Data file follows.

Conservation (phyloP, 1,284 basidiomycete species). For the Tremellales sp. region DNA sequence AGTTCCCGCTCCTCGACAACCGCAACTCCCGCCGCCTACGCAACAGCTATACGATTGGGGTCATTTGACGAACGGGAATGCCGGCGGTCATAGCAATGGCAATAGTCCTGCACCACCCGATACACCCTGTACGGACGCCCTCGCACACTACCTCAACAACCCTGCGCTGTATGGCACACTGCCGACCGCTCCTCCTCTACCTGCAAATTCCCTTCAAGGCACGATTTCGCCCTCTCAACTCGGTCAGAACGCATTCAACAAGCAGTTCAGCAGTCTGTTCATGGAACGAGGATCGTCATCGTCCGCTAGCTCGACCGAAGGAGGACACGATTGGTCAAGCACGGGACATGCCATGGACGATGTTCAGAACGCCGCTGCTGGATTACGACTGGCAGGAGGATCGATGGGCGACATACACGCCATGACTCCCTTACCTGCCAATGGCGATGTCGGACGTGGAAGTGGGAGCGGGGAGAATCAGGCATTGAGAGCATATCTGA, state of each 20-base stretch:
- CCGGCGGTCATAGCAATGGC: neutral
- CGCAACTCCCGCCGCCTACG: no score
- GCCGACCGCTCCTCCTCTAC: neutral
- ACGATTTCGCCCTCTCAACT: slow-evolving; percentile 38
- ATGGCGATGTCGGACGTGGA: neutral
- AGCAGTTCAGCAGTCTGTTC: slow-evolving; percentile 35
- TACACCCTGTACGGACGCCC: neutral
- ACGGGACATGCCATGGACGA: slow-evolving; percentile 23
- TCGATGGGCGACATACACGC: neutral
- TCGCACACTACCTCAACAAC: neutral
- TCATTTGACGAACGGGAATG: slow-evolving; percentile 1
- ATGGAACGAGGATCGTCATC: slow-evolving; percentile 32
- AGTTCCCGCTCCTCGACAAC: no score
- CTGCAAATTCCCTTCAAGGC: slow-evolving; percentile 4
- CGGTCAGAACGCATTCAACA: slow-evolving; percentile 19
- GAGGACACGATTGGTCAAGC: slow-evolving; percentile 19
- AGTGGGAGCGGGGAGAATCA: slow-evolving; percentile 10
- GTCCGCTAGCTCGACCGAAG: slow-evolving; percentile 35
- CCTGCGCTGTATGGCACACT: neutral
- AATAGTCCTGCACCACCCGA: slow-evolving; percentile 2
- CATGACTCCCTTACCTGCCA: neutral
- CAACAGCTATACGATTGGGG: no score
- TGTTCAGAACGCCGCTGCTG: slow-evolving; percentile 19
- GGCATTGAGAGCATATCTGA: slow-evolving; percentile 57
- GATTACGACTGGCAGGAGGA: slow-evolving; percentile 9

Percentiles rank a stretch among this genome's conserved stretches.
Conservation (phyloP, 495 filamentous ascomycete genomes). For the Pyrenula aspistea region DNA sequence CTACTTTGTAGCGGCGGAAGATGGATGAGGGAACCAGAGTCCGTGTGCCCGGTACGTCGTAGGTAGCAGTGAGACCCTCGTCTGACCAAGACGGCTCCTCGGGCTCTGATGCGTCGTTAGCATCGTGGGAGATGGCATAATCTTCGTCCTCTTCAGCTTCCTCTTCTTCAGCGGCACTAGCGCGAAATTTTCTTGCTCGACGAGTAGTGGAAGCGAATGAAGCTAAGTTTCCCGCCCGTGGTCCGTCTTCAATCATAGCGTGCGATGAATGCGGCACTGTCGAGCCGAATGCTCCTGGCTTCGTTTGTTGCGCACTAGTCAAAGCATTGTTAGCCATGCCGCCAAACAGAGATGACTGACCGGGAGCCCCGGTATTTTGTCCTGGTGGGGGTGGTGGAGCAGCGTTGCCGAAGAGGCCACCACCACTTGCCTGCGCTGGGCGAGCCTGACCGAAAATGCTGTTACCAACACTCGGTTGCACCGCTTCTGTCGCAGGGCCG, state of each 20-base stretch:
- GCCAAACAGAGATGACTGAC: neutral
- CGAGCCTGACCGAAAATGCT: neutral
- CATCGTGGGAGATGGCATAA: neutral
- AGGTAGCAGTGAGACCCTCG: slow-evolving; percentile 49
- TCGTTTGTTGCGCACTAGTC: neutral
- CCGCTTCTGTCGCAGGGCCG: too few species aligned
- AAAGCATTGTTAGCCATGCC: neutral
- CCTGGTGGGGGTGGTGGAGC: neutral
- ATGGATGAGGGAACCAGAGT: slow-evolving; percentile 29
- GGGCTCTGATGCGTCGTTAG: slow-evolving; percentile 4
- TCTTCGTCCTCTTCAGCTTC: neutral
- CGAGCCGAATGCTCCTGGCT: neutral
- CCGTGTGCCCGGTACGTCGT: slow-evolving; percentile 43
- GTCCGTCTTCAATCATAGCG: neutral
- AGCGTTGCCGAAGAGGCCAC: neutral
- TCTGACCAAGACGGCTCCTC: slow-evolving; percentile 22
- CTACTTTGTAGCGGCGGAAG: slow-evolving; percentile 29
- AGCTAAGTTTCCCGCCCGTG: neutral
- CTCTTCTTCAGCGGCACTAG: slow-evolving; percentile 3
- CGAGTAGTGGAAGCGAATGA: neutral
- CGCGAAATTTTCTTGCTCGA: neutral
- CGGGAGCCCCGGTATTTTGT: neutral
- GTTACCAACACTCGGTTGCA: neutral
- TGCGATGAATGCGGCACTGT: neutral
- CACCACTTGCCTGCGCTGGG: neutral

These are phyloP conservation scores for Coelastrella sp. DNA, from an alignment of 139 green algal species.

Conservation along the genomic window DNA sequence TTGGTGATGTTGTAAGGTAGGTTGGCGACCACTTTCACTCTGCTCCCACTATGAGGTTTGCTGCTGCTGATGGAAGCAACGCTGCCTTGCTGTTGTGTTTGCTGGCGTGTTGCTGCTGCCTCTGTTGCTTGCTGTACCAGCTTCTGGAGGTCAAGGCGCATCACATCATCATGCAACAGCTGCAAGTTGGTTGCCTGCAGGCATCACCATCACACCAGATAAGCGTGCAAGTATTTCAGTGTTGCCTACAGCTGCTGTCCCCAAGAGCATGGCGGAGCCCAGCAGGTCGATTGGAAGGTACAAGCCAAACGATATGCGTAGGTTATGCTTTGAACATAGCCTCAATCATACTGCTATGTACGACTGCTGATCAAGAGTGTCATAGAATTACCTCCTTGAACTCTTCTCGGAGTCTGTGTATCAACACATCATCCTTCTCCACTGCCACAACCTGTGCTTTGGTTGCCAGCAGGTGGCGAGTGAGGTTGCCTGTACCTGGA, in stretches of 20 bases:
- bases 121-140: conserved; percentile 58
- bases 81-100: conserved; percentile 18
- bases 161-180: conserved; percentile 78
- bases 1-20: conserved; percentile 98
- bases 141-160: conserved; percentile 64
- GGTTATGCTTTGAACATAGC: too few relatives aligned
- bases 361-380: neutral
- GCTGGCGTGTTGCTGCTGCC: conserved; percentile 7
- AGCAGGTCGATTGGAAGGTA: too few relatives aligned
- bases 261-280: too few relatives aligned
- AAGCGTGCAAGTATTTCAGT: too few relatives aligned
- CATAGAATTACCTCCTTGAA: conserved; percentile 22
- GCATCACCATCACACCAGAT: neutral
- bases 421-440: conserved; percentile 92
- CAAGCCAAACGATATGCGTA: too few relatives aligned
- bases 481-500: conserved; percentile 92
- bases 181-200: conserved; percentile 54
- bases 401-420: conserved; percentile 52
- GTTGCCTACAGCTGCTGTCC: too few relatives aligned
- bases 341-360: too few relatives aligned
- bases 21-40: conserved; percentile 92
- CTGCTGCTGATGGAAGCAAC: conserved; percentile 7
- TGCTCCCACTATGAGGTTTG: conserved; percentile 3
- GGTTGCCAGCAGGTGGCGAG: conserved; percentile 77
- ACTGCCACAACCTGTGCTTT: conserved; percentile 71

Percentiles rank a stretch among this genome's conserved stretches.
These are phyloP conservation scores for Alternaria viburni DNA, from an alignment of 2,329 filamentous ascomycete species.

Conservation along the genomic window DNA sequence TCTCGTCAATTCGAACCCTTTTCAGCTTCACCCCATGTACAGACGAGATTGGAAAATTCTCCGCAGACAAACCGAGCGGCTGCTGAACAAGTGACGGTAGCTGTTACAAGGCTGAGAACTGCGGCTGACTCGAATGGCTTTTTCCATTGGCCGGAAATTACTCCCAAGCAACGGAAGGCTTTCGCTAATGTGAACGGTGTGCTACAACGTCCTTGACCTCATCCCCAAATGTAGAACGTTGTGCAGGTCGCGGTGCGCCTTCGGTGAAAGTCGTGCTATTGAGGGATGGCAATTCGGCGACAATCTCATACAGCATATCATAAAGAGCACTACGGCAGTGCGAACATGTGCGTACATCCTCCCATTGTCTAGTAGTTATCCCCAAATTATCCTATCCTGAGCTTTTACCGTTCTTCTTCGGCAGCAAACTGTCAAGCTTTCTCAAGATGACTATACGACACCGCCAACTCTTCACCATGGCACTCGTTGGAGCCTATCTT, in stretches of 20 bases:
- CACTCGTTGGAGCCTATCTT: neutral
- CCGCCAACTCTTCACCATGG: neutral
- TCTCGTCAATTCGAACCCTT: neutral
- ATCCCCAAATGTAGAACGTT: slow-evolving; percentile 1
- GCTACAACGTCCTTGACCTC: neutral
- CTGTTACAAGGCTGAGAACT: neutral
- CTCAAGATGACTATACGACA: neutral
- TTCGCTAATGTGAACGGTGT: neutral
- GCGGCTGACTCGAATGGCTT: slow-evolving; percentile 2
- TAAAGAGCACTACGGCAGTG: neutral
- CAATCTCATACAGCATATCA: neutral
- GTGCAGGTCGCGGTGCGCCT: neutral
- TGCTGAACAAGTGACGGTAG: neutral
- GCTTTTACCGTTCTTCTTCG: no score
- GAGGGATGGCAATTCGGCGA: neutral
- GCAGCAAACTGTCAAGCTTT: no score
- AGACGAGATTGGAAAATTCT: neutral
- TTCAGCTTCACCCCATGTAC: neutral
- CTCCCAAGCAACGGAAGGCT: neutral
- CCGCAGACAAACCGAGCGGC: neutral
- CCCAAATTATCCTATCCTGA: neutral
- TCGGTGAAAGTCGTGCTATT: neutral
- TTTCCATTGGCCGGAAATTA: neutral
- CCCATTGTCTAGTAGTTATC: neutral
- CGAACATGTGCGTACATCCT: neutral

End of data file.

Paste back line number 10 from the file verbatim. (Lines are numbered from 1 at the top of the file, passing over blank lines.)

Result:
- TCGATGGGCGACATACACGC: neutral